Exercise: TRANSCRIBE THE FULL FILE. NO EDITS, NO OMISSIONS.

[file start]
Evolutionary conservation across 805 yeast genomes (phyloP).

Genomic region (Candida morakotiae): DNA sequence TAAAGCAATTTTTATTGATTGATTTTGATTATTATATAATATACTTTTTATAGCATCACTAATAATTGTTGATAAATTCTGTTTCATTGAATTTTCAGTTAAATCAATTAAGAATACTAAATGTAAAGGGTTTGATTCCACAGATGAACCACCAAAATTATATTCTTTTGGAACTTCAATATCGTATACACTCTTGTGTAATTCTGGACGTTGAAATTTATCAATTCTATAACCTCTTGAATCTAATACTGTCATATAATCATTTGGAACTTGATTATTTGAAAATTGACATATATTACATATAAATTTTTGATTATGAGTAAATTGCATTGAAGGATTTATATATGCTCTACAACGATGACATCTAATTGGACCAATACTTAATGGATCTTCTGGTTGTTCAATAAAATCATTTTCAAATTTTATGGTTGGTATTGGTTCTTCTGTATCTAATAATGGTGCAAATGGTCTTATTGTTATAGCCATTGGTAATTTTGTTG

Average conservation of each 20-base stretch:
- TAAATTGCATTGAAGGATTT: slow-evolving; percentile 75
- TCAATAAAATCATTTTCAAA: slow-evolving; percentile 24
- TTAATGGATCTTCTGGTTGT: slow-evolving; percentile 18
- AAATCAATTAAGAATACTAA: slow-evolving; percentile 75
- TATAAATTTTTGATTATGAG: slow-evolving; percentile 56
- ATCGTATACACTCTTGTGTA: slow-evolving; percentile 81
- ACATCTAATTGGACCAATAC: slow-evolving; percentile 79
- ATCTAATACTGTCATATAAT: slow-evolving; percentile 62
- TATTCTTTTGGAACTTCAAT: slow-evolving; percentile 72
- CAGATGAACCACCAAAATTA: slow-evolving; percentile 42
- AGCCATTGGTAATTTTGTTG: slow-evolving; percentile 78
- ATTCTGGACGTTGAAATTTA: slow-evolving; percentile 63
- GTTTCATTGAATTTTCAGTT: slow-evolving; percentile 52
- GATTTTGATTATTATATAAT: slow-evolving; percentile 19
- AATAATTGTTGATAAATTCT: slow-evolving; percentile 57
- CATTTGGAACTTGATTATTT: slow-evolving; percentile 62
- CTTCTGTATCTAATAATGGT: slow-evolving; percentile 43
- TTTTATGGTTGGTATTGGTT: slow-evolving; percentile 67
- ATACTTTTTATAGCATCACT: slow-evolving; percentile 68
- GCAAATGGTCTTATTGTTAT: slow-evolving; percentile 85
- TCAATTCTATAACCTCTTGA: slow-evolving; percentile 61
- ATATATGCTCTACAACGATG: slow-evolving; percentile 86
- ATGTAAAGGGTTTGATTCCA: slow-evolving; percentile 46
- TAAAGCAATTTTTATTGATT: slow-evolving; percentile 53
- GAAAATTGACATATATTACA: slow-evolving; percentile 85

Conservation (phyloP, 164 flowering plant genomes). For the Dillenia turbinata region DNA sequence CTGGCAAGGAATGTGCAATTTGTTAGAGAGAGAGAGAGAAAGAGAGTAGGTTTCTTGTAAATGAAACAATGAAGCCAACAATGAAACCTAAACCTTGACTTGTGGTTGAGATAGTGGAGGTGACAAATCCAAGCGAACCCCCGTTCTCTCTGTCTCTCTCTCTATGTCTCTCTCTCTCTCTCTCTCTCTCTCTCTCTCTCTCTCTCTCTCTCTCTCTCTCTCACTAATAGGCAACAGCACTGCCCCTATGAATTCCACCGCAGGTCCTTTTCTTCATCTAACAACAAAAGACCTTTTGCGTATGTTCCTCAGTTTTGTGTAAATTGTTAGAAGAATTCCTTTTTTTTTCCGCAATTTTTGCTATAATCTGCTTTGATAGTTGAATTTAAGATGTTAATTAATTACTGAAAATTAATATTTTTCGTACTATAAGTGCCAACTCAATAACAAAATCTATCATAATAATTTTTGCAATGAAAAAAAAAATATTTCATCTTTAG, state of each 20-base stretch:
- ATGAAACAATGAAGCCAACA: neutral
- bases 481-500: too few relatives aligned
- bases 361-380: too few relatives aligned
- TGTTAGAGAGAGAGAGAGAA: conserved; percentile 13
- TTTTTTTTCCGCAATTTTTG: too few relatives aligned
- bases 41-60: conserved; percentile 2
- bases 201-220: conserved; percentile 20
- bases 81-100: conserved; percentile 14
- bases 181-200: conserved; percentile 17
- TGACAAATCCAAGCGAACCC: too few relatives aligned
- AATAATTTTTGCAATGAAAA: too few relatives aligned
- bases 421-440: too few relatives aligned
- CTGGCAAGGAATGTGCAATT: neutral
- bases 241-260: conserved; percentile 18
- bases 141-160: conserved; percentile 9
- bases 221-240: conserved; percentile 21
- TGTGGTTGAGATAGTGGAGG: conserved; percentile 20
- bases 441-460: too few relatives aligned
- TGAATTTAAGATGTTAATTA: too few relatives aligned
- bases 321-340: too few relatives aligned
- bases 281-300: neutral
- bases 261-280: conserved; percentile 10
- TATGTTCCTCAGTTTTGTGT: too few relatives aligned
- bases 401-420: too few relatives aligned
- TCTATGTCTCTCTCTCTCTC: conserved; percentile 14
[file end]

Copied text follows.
Evolutionary conservation across 805 yeast genomes (phyloP).

Genomic region (Candida morakotiae): DNA sequence TAAAGCAATTTTTATTGATTGATTTTGATTATTATATAATATACTTTTTATAGCATCACTAATAATTGTTGATAAATTCTGTTTCATTGAATTTTCAGTTAAATCAATTAAGAATACTAAATGTAAAGGGTTTGATTCCACAGATGAACCACCAAAATTATATTCTTTTGGAACTTCAATATCGTATACACTCTTGTGTAATTCTGGACGTTGAAATTTATCAATTCTATAACCTCTTGAATCTAATACTGTCATATAATCATTTGGAACTTGATTATTTGAAAATTGACATATATTACATATAAATTTTTGATTATGAGTAAATTGCATTGAAGGATTTATATATGCTCTACAACGATGACATCTAATTGGACCAATACTTAATGGATCTTCTGGTTGTTCAATAAAATCATTTTCAAATTTTATGGTTGGTATTGGTTCTTCTGTATCTAATAATGGTGCAAATGGTCTTATTGTTATAGCCATTGGTAATTTTGTTG

Average conservation of each 20-base stretch:
- TAAATTGCATTGAAGGATTT: slow-evolving; percentile 75
- TCAATAAAATCATTTTCAAA: slow-evolving; percentile 24
- TTAATGGATCTTCTGGTTGT: slow-evolving; percentile 18
- AAATCAATTAAGAATACTAA: slow-evolving; percentile 75
- TATAAATTTTTGATTATGAG: slow-evolving; percentile 56
- ATCGTATACACTCTTGTGTA: slow-evolving; percentile 81
- ACATCTAATTGGACCAATAC: slow-evolving; percentile 79
- ATCTAATACTGTCATATAAT: slow-evolving; percentile 62
- TATTCTTTTGGAACTTCAAT: slow-evolving; percentile 72
- CAGATGAACCACCAAAATTA: slow-evolving; percentile 42
- AGCCATTGGTAATTTTGTTG: slow-evolving; percentile 78
- ATTCTGGACGTTGAAATTTA: slow-evolving; percentile 63
- GTTTCATTGAATTTTCAGTT: slow-evolving; percentile 52
- GATTTTGATTATTATATAAT: slow-evolving; percentile 19
- AATAATTGTTGATAAATTCT: slow-evolving; percentile 57
- CATTTGGAACTTGATTATTT: slow-evolving; percentile 62
- CTTCTGTATCTAATAATGGT: slow-evolving; percentile 43
- TTTTATGGTTGGTATTGGTT: slow-evolving; percentile 67
- ATACTTTTTATAGCATCACT: slow-evolving; percentile 68
- GCAAATGGTCTTATTGTTAT: slow-evolving; percentile 85
- TCAATTCTATAACCTCTTGA: slow-evolving; percentile 61
- ATATATGCTCTACAACGATG: slow-evolving; percentile 86
- ATGTAAAGGGTTTGATTCCA: slow-evolving; percentile 46
- TAAAGCAATTTTTATTGATT: slow-evolving; percentile 53
- GAAAATTGACATATATTACA: slow-evolving; percentile 85

Conservation (phyloP, 164 flowering plant genomes). For the Dillenia turbinata region DNA sequence CTGGCAAGGAATGTGCAATTTGTTAGAGAGAGAGAGAGAAAGAGAGTAGGTTTCTTGTAAATGAAACAATGAAGCCAACAATGAAACCTAAACCTTGACTTGTGGTTGAGATAGTGGAGGTGACAAATCCAAGCGAACCCCCGTTCTCTCTGTCTCTCTCTCTATGTCTCTCTCTCTCTCTCTCTCTCTCTCTCTCTCTCTCTCTCTCTCTCTCTCTCTCTCACTAATAGGCAACAGCACTGCCCCTATGAATTCCACCGCAGGTCCTTTTCTTCATCTAACAACAAAAGACCTTTTGCGTATGTTCCTCAGTTTTGTGTAAATTGTTAGAAGAATTCCTTTTTTTTTCCGCAATTTTTGCTATAATCTGCTTTGATAGTTGAATTTAAGATGTTAATTAATTACTGAAAATTAATATTTTTCGTACTATAAGTGCCAACTCAATAACAAAATCTATCATAATAATTTTTGCAATGAAAAAAAAAATATTTCATCTTTAG, state of each 20-base stretch:
- ATGAAACAATGAAGCCAACA: neutral
- bases 481-500: too few relatives aligned
- bases 361-380: too few relatives aligned
- TGTTAGAGAGAGAGAGAGAA: conserved; percentile 13
- TTTTTTTTCCGCAATTTTTG: too few relatives aligned
- bases 41-60: conserved; percentile 2
- bases 201-220: conserved; percentile 20
- bases 81-100: conserved; percentile 14
- bases 181-200: conserved; percentile 17
- TGACAAATCCAAGCGAACCC: too few relatives aligned
- AATAATTTTTGCAATGAAAA: too few relatives aligned
- bases 421-440: too few relatives aligned
- CTGGCAAGGAATGTGCAATT: neutral
- bases 241-260: conserved; percentile 18
- bases 141-160: conserved; percentile 9
- bases 221-240: conserved; percentile 21
- TGTGGTTGAGATAGTGGAGG: conserved; percentile 20
- bases 441-460: too few relatives aligned
- TGAATTTAAGATGTTAATTA: too few relatives aligned
- bases 321-340: too few relatives aligned
- bases 281-300: neutral
- bases 261-280: conserved; percentile 10
- TATGTTCCTCAGTTTTGTGT: too few relatives aligned
- bases 401-420: too few relatives aligned
- TCTATGTCTCTCTCTCTCTC: conserved; percentile 14